It may be failed, in terms of the result that I should get. But my holes are still big but not thin. It's crunchy and super yummy on the sides, but the center ones are just so so.

I filled the foccacia with sauteed portobellos and it was yum! Mike asked me to make more of this bread next time, but haha, and that was before he tasted the middle pieces. My oven has always been bad with large surface breads, the center is always wet on the bottom, cooked but wet. So, if the whole bread was like the sides, then it'll be super deliciously yum.

12 lovely notes:

j3ss kitch3n January 13, 2011 at 11:57 AM  

beautiful although a failed attempt hehe!

Honey Bee Sweets January 13, 2011 at 12:14 PM  

Great attempt! Yeah I remember it's quite troublesome with the starter sourdough. I remember making that last time when in CA. But since your family love it, great isn't it?

Lisa L.,  January 13, 2011 at 12:22 PM  

why it looks like 'pak thong koh' ala baked version minues the double height from your fav recipe?! hehe. your version is like a pretty shortcut that didn't make the taste cut (does this make sense anyway...ahh gibberish talk from me).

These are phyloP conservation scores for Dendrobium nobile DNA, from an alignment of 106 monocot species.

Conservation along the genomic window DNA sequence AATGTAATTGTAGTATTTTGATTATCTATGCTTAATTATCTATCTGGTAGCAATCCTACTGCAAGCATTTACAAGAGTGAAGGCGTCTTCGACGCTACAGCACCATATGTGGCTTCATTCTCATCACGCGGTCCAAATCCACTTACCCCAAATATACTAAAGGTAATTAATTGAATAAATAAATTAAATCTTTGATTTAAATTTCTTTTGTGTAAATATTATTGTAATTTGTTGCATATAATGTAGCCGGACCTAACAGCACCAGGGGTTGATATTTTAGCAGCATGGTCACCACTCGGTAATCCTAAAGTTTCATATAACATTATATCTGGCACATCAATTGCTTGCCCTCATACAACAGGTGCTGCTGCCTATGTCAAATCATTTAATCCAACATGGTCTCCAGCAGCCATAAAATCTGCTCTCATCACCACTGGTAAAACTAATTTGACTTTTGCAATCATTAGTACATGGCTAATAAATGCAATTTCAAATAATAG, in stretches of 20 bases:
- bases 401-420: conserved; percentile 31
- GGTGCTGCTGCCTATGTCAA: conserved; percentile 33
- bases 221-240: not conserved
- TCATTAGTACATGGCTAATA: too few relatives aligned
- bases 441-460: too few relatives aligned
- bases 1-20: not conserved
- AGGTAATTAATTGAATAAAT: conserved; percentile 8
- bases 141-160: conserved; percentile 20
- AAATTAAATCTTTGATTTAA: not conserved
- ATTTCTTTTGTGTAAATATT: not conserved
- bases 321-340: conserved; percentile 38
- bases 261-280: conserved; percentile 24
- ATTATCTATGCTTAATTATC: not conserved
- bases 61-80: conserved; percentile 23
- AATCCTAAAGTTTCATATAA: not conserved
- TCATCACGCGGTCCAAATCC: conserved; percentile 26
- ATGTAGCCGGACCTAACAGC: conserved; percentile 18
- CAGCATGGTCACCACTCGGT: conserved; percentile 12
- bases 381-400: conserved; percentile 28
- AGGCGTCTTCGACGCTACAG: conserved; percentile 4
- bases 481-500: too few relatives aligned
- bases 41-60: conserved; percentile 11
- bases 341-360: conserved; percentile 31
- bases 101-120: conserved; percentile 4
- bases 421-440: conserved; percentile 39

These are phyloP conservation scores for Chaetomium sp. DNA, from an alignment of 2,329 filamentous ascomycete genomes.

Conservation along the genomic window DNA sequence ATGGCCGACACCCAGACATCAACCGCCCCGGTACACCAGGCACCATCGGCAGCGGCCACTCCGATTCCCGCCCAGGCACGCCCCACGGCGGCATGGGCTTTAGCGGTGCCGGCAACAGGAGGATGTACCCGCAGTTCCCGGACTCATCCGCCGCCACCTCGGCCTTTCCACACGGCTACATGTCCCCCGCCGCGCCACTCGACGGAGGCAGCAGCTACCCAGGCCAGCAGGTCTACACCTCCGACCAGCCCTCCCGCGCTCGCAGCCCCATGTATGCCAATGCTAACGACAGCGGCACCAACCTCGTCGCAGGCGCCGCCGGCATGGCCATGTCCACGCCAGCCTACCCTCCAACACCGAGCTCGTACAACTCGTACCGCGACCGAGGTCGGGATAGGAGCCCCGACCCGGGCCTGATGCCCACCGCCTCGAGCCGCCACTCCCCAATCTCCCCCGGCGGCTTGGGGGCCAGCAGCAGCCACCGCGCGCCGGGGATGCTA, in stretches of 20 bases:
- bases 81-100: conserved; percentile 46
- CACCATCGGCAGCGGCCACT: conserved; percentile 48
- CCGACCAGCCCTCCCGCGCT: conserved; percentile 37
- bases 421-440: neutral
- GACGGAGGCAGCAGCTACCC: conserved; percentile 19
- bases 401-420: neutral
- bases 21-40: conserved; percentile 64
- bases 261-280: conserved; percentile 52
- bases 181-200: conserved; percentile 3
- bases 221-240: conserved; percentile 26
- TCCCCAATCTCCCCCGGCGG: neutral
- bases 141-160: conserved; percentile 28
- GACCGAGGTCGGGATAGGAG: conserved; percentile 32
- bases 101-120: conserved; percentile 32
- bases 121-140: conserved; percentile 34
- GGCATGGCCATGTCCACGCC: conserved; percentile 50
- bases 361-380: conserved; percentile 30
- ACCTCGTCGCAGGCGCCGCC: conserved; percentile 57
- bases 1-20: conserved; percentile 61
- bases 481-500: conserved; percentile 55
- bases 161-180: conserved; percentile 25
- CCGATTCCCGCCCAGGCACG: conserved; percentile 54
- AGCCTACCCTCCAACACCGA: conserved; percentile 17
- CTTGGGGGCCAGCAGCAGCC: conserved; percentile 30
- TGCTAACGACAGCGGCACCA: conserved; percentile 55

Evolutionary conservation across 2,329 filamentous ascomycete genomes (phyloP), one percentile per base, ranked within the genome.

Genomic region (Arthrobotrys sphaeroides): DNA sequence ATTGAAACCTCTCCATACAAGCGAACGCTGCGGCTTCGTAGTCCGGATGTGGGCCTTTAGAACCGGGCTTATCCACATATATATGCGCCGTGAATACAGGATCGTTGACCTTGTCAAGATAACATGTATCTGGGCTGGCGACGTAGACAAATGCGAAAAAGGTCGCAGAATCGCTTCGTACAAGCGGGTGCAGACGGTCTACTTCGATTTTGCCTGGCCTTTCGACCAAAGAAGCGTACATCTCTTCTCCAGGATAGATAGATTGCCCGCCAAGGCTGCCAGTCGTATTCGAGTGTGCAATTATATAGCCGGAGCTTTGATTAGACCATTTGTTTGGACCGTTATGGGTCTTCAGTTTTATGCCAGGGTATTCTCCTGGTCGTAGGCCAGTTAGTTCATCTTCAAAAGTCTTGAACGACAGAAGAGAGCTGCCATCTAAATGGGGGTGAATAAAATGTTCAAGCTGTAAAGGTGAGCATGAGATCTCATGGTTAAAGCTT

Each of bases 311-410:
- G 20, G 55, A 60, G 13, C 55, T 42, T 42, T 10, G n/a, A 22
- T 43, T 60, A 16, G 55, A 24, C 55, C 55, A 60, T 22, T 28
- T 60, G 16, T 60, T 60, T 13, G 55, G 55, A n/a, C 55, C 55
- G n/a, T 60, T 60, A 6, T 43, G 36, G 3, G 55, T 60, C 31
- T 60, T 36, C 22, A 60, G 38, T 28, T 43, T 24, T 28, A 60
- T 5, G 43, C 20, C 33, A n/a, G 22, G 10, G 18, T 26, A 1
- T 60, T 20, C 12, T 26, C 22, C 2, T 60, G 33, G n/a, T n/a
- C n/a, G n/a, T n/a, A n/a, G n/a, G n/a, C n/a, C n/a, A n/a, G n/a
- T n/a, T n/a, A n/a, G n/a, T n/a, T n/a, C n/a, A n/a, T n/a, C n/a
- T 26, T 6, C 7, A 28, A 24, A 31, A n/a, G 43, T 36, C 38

you mean after it cools down, still has that wet taste on the bottom...was it sticky to the touch?

Zoe January 13, 2011 at 12:45 PM  

The bread look very spongy to me. The bread with fillings look delicious to me :D

wendyywy @ Table for 2..... or more January 13, 2011 at 1:53 PM  

Jess,
Thanks, LOL.



Bee,
Yeah, they still loved it



Lisa.L,
LOL, like pak tong koh.
It was cooked thoroughly, but it's not crunchy like the sides. Since this bread is a high moisture content bread, it makes the center, yawoh, like pak tong goh, now that you reminded me. Hahahahahaha!!!



Zoe,
Those are the side pieces, that I prepared for my hubby. He ate the best cuts.

dailydelicious January 13, 2011 at 9:31 PM  

I call it delicious failure ^^, I have a lot of them too, but it's good that we can try, right?

lena January 13, 2011 at 9:46 PM  

wendy, 150 folds, is your wrist okay? you know, when i was doing a quick reading on the instructions,i feel my head is also turning ..i did not watch the video but all the folding and turning sounds like tai-chi! good exercise, nevertheless your foccacia looks great, still not thin??

Jean January 13, 2011 at 10:28 PM  

maybe a failed attempt to u, but not failed for me. looks really yummy to me

Pete January 13, 2011 at 11:39 PM  

Aiya, very hard to pronounce the name lah.....now my tongue twisted liao....cannot try the bread! LOL!

wendyywy @ Table for 2..... or more January 14, 2011 at 8:29 AM  

Daily Delicious,
Haha, yeah. If we don't try, we never learn.



lena,
Actually it's pretty easy to do. Just like frying rice only, haha. The membranes not thin, should look like bath bubbles, big and thin.



Jean,
Thanks for the encouragement



Pete,
Haha, Italian words are not local lingo. Good what, exercise ur tongue a bit.

Jeannie January 14, 2011 at 10:02 PM  

Doesnt look like a failed attempt to me, looks very good in fact:)